Our Long National Idiot-Ambassador Crisis Is Over

Reporting on Politics and Policy.
May 9 2014 10:02 AM

Our Long National Idiot-Ambassador Crisis Is Over

Ambassadorial pose, maybe. Foreign policy experience, not so much.

Photo by Sean Smith/Bell Phillip Television Productions, Inc. via Getty Images

It's been, perhaps, the only non-ideological outrage of the second Obama term—the rise of the incompetent but wealthy ambassadorial nominees. Yahoo News' Olivier Knox was the first (or one of the first) to notice that the usually sleepy hearings for a few nominees had devolved into farce. Republicans, led by John McCain and Marco Rubio, embarrassed the nominees to be America's ambassadors in Greece and Argentina.

It got rough. Noah Bryson Mamet, who'd bundled half a million dollars to re-elect the president, was given an assignment to Buenos Aires despite having never been there. George Tsunis, the bundler-nominee for Norway, did not know that the country was a constitutional monarchy. Ambassador-mania probably peaked when Sen. John McCain and Sen. Chris Murphy went to Budapest, and McCain prodded Murphy to answer a question from the foreign press about the nominee for Hungary. Why? She was a TV producer who had given a word-salad explanation of what America's strategic interests were.

These stories have a happy ending. Shame worked. The ambassador stories, which came with cringe-a-thon video, inspired the American Foreign Service Association to issue some suggested guidelines for ambassadorial nominees. On March 5, the AFSA voted to sue for release of the "Certificates of Demonstrated Competence" for the contested nominees, as "previous attempts to acquire this information via a Freedom of Information Act request remain unanswered."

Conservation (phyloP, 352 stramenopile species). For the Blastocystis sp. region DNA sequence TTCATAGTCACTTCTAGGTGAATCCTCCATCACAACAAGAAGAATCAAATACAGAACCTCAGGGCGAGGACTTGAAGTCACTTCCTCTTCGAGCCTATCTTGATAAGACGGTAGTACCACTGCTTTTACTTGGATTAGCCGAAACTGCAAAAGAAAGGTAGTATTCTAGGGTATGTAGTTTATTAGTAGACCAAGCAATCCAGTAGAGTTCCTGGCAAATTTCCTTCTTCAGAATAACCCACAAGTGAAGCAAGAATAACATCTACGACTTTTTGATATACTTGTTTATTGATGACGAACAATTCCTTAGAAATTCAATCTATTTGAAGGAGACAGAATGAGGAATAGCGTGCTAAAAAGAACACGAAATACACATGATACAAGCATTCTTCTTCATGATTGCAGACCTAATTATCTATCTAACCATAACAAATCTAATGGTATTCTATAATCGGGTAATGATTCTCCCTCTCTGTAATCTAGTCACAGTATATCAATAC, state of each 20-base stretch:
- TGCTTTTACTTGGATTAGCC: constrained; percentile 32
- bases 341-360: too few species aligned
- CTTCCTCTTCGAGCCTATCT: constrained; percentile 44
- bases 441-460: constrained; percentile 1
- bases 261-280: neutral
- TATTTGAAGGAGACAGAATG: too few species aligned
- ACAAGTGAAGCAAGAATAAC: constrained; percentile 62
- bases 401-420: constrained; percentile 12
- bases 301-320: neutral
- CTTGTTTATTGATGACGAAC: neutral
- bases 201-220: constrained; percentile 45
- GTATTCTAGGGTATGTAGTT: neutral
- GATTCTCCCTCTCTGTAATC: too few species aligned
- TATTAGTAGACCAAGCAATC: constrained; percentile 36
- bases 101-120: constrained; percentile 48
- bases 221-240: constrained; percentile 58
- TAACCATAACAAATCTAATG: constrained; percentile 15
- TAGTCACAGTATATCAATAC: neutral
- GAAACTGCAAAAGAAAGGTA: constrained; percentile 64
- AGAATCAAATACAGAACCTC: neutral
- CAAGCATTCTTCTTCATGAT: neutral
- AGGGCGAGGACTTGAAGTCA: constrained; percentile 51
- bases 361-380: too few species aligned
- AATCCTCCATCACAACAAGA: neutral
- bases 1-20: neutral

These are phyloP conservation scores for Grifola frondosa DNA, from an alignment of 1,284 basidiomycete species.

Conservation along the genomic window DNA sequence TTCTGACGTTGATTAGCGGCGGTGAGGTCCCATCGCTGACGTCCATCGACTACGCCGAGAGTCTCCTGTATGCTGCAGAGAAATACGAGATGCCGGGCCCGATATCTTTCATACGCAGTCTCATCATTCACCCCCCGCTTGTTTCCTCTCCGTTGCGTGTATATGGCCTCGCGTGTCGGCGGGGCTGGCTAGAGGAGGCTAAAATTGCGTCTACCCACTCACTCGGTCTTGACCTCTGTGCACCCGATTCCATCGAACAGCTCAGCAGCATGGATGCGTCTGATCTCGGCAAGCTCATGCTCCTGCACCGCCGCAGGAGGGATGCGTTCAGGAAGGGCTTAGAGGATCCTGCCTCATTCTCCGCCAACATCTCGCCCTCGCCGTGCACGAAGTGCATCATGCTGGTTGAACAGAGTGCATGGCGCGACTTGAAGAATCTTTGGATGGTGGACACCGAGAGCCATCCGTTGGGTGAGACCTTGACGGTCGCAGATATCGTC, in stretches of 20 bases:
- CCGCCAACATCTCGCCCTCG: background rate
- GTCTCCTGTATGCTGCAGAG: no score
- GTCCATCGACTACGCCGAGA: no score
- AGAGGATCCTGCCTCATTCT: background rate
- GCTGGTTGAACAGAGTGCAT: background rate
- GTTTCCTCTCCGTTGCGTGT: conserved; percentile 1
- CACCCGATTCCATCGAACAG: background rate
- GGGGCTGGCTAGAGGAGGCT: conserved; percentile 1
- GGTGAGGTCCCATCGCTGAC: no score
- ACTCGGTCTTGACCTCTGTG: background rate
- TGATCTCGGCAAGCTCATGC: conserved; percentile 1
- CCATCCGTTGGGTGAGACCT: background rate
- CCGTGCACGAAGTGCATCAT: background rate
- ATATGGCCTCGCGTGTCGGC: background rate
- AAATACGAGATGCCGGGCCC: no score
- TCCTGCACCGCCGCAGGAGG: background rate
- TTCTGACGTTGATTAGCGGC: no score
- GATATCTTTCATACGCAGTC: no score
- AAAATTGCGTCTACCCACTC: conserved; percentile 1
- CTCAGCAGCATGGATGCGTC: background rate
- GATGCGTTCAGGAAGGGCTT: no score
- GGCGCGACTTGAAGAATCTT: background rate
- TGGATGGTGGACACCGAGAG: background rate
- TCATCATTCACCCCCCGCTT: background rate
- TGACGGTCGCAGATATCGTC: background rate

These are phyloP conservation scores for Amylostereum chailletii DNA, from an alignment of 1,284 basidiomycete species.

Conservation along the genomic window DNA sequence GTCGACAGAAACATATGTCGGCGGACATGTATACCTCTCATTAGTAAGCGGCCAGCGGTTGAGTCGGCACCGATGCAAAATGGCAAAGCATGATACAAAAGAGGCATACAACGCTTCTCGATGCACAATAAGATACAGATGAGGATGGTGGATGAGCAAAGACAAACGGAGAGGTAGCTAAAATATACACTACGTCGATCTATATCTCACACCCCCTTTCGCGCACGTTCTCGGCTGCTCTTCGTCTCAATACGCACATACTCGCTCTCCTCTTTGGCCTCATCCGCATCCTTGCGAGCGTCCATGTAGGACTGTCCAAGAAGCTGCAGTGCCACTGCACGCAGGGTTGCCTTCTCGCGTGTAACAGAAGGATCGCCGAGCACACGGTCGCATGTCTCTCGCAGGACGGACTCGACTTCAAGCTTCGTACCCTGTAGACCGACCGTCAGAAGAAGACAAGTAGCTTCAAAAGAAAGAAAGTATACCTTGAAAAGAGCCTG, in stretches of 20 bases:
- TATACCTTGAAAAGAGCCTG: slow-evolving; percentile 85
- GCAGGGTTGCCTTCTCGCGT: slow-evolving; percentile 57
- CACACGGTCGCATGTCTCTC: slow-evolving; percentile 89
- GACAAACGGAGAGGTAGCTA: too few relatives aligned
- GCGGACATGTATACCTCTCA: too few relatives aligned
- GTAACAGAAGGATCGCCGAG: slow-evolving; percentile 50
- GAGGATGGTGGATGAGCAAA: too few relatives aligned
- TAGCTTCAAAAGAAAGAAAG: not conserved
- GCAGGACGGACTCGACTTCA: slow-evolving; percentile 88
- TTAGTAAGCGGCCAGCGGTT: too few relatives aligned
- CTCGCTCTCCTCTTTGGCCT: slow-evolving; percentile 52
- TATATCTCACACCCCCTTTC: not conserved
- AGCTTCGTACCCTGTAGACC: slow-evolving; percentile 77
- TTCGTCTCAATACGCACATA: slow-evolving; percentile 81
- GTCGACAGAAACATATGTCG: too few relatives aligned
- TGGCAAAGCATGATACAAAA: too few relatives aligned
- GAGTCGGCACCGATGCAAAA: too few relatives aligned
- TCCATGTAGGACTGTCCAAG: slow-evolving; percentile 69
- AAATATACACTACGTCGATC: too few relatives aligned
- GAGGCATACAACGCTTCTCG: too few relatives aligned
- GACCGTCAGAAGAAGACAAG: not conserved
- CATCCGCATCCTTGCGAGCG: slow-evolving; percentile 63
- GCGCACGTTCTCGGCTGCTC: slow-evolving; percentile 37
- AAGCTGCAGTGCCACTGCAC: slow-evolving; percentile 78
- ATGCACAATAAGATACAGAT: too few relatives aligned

Finally, two months later, Knox got the docs. Tsunis was credited with a role at the Brookings Institution that he apparently does not really hold. (As he testified, he's only on a Foreign Policy Leadership Committee that raises money.) Colleen Bell, the nominee for Hungary, had a "wealth of experience," though her foreign policy resume was limited to a role on the "Los Angeles Leadership Council and Global Leadership Council of the Natural Resources Defense Council."

The happy ending is that the applied criticism and shaming led to a policy change—for now, anyway. Where once people had to FOIA and sue for the certificates of competence, the State Department now will post them online. It just so happens that the two nominees whose information went up first are foreign service professionals with resumes that will make you feel like you've wasted your life.

David Weigel is a Slate political reporter. 


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